Kuala Lumpur: Countries such as the UAE and Malaysia have shown the willingness to issue green sukuks, and advisers such as Climate Bonds Initiative hope to have at least one [issued] in 2016, the chief executive officer of the advisory firm told Gulf News.
“Dewa (Dubai Electricity and Water Authority) has said that they are considering issuing a green sukuk for clean energy,” said Sean Kidney, chief executive officer of Climate Bonds Initiative. The firm has a sukuk advisory group in the UAE, trying to promote issuance.
The world is heading for up to seven degrees of global warming, according to the International Energy Agency (IEA), which may make many of the parts of the earth uninhabitable, impacting the rich and the poor alike, and Kidney feels the solutions are investible without impacting the government budgets.
“The world is full of money and there’s no shortage of capital, we just have to get our government settings in place,” Kidney said, adding “green bonds are a way to make it simple for people to invest in them.”
“One of the reasons that I like this idea of green sukuk is that it marries the idea of protecting the environment, and it makes sure that our financial system is designed around a social cause and not around making money for billionaires in New York,” he said.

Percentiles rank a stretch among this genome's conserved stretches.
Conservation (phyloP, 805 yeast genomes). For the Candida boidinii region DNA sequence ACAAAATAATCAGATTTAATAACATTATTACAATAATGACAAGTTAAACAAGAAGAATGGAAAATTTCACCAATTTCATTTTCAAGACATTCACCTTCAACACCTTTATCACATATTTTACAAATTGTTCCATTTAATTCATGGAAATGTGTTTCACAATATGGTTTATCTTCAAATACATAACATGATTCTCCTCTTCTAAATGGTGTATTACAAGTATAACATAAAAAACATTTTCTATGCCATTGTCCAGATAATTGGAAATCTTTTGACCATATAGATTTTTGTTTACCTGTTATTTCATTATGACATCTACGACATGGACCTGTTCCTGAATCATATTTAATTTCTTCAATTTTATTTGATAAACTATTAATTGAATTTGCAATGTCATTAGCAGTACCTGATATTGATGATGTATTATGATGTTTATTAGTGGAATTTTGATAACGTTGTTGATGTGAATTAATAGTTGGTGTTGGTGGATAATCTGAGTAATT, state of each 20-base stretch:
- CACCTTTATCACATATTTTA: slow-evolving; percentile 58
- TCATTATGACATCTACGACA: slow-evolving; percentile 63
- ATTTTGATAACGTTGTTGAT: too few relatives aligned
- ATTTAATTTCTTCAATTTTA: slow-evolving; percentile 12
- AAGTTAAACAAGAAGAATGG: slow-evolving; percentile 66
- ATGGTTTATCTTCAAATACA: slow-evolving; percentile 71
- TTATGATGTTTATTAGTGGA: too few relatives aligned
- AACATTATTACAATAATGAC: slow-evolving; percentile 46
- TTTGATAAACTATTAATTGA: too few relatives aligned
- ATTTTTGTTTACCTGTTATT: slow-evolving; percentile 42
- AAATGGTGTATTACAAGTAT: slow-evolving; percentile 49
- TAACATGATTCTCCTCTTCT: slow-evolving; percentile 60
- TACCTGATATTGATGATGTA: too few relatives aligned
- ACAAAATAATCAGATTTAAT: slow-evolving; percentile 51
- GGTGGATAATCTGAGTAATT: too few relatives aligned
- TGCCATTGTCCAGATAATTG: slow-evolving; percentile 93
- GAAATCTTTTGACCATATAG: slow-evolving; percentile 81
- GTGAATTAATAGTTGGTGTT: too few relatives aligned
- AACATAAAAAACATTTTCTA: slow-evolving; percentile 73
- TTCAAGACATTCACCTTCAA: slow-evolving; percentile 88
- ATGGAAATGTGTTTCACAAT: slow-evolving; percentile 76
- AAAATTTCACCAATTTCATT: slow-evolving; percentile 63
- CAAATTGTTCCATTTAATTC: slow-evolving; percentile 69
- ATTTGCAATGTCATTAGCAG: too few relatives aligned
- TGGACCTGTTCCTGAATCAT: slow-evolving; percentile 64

Currently, there is a $65.9 billion (Dh242 billion) of outstanding in labelled green bonds, with transport and energy remaining the dominant themes. The development banks and corporations contribute to the 80 per cent of the issuers. Kidney expects an issuance of another $50 billion bonds next year.
“We need to have the right kind of industrial planning and economic planning that provides transition to the green economy,” he added.
Dubai as an example
Saudi Arabia’s oil minister, Ali Al Nuaimi, had recently said that the largest exporter of crude oil wants to be a solar energy exporter, indicating the extent of the solar ambitions.
“The truth is that oil remains a finite resource,” Kidney said.
Climate Bonds Initiative considers Dubai as an example which has made considerable efforts in developing solar energy.
“The Gulf needs to follow Dubai’s economic model, rather than depend on fossil fuel, as quickly as possible,” Kidney said, adding, “use the wealth now to diversify your economy and diversify the risk”.
“We need to be aware that oil is a sunset industry and we need to quickly move [on with] the transition,” he added.